Today was fine and warm, and this afternoon, I biked to the Winthrop Food Pantry to take people around as they chose the food from what we have to offer. The selection can vary, but we usually have cereal, pancake mix, pasta, macaroni and cheese, tuna fish, peanut butter, eggs, some meat, and canned soups and vegetables. Depending on what’s available at the Good Shepherd Food Bank, we also have fresh vegetables and fruit. People leave with their boxes overflowing with food, and for a few days, at least, their cupboards will be full. There will be no scarcity of food.
How appropriate, then, that this morning I should read Cass R. Sunstein’s excellent essay in the New York Review of Books about the effect that scarcity has on people, how it alters the way they think and how they plan. In his piece, Sunstein reviews Scarcity: Why Having Too Little Means So Much by Sendhil Mullainathan and Eldar Shafir.
In Scarcity, the authors contend that having too little—money, food, time, companionship—concentrates the mind in ways that might be good for the short term—surviving from day to day or accomplishing a certain task—but is not good for the long term. The narrow focus that scarcity fosters is bad in all kinds of ways, from planning ahead to self-control to solving problems.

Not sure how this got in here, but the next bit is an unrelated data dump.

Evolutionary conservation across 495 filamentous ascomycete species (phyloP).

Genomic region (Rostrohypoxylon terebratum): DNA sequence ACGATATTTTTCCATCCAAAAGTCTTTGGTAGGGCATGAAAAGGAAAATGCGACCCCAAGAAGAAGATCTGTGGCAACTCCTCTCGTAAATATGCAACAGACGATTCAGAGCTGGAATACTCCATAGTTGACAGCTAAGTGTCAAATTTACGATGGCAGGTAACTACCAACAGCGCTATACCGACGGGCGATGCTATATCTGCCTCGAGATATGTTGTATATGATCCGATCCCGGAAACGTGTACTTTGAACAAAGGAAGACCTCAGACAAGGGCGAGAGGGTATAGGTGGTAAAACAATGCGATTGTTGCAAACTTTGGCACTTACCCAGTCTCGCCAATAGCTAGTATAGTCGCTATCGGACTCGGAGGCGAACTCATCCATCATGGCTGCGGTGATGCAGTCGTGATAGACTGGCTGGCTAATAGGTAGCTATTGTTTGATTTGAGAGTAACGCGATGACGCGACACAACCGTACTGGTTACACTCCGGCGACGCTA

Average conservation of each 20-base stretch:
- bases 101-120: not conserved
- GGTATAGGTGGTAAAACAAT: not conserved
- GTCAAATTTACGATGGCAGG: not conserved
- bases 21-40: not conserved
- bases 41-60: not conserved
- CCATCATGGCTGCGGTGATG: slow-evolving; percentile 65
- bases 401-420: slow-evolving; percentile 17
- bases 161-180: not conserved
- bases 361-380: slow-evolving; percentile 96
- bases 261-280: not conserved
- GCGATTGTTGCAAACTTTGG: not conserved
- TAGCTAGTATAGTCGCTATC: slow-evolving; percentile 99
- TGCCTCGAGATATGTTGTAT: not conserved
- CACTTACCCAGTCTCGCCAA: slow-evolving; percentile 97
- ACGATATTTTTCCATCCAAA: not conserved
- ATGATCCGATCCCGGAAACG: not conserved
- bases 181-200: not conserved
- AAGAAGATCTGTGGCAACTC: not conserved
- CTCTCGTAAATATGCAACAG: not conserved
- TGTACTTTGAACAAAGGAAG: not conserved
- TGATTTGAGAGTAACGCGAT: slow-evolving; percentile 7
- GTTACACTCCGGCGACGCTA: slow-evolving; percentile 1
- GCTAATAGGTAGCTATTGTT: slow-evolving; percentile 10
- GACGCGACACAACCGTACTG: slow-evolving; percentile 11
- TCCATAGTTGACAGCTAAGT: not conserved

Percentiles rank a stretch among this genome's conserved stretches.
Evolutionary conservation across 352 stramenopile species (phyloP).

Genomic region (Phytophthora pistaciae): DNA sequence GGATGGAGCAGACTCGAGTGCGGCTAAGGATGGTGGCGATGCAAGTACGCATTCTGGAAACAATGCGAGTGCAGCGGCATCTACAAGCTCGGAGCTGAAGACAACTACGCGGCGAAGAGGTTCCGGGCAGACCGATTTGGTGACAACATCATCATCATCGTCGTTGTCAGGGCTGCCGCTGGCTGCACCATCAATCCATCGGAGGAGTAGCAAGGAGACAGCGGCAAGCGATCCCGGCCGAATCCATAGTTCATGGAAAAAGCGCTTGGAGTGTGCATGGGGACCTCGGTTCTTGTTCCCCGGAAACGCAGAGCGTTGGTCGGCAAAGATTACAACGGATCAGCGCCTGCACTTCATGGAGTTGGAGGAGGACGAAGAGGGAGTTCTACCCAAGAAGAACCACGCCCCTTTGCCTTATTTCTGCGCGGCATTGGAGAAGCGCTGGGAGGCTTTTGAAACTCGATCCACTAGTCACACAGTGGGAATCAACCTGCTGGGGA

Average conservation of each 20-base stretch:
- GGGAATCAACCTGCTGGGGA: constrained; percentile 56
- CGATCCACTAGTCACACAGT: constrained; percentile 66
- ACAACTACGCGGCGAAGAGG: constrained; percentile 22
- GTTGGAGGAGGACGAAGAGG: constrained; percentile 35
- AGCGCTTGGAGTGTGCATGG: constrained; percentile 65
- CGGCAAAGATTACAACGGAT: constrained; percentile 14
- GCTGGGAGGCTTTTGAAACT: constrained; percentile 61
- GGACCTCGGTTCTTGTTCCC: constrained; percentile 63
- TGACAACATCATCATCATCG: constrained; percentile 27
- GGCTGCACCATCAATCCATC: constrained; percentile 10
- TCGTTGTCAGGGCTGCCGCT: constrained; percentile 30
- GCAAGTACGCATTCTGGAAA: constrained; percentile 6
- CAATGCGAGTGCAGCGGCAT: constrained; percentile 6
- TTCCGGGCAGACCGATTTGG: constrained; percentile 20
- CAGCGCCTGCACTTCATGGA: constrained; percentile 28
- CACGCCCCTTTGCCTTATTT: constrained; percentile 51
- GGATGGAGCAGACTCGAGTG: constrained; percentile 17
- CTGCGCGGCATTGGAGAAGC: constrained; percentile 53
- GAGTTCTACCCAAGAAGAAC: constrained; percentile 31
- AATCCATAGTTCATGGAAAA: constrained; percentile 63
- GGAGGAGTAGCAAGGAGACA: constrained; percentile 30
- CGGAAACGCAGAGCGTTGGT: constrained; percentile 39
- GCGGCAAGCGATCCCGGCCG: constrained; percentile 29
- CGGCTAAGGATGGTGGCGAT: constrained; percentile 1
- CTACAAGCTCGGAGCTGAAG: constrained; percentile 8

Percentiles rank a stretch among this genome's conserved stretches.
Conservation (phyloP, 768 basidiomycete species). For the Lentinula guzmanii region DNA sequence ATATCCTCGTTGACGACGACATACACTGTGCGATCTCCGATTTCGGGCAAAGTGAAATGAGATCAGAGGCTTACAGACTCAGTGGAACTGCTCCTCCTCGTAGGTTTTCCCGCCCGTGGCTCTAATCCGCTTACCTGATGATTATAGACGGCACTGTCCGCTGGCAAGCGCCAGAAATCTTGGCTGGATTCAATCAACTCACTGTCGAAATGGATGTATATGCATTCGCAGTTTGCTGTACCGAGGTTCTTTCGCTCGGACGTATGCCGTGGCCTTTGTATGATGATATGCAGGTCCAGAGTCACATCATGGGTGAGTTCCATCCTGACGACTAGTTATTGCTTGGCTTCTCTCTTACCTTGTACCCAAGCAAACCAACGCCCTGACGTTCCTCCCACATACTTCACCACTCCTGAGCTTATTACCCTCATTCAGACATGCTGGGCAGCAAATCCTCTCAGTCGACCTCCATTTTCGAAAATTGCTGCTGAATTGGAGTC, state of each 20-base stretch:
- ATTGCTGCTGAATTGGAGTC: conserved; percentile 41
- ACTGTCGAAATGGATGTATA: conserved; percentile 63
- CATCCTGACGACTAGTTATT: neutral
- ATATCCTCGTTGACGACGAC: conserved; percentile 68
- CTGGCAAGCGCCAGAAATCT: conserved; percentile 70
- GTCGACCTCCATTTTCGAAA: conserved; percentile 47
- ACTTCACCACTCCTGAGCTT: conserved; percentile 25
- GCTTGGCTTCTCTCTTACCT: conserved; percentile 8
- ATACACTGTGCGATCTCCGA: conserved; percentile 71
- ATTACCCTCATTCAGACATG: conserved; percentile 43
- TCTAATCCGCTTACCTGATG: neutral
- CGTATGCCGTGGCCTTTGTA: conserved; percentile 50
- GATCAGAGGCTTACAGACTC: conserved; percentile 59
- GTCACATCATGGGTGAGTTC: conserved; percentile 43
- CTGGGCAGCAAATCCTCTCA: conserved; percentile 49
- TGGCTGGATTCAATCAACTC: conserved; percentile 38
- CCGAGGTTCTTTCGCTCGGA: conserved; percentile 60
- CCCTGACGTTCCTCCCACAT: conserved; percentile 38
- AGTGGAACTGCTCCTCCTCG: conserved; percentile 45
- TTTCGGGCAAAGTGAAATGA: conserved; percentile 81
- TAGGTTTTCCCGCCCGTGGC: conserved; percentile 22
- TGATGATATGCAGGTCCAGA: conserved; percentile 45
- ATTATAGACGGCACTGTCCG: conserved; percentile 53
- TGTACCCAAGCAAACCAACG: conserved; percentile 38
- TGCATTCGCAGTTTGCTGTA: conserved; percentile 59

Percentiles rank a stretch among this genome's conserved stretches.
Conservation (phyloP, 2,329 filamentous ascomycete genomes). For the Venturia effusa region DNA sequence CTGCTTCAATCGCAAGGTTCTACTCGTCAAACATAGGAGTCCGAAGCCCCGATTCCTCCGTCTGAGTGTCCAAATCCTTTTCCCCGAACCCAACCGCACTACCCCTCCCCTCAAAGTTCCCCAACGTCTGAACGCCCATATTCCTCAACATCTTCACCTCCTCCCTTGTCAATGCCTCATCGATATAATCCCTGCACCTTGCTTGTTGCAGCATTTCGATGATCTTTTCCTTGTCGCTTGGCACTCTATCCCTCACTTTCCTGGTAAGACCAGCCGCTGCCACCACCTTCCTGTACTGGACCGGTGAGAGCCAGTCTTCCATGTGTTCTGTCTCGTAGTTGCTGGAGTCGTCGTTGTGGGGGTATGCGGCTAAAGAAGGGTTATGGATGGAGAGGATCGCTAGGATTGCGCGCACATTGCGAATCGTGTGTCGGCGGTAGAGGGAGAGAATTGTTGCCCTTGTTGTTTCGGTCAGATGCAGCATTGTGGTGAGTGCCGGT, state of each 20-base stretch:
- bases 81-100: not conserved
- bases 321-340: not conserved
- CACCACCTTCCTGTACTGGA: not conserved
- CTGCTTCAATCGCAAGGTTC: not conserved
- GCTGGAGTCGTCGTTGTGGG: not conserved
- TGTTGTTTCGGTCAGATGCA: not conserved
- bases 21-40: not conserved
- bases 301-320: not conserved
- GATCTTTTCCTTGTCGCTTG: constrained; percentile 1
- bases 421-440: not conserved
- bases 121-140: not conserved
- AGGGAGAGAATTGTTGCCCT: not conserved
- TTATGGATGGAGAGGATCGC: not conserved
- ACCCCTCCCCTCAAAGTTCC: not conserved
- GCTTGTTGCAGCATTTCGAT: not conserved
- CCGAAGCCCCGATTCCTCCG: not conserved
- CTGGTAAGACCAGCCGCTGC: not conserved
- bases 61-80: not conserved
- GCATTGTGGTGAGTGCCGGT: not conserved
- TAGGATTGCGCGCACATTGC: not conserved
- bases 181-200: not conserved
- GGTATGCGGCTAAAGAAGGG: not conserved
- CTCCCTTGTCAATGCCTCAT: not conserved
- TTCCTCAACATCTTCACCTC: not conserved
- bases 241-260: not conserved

Sunstein writes, “[The authors’] striking claim, based on careful empirical research, is that across all of those categories, the feeling of scarcity has quite similar effects. It puts people in a kind of cognitive tunnel, limiting what they are able to see. It depletes their self-control. It makes them more impulsive and sometimes a bit dumb…”
As Anne of Green Gables might have put it, when there is scarcity, there isn’t much scope for the imagination. The irony, of course, is that when resources are scarce, imagination and creativity are exactly what you need. But it’s very difficult to be creative and imaginative when you are wondering how in the world you are going to pay the bills and have enough left over for food.
When I tell people I volunteer at the food pantry, I sometimes get the following questions: Why don’t food pantry recipients budget better? Why do so many of them smoke? Why don’t they get a better job? Why do their families allow them to come to the pantry? In my more uncharitable moments, I sometimes wonder the same things.
But then I look at the worn, tired faces of the people who come in. Scarcity has taken its toll, and it shows in the way they move as well as on their faces. Many of the recipients look older than they are, worn done by years of worrying about money, among other things. A bit ashamed of myself, I remember my own family’s years of just getting by and how hard it was.
So here is my answer: Considering their circumstances—old age, disability, low-paying jobs—food pantry recipients are doing the best they can with what they have. And if they didn’t live with such scarcity, they would do a lot better.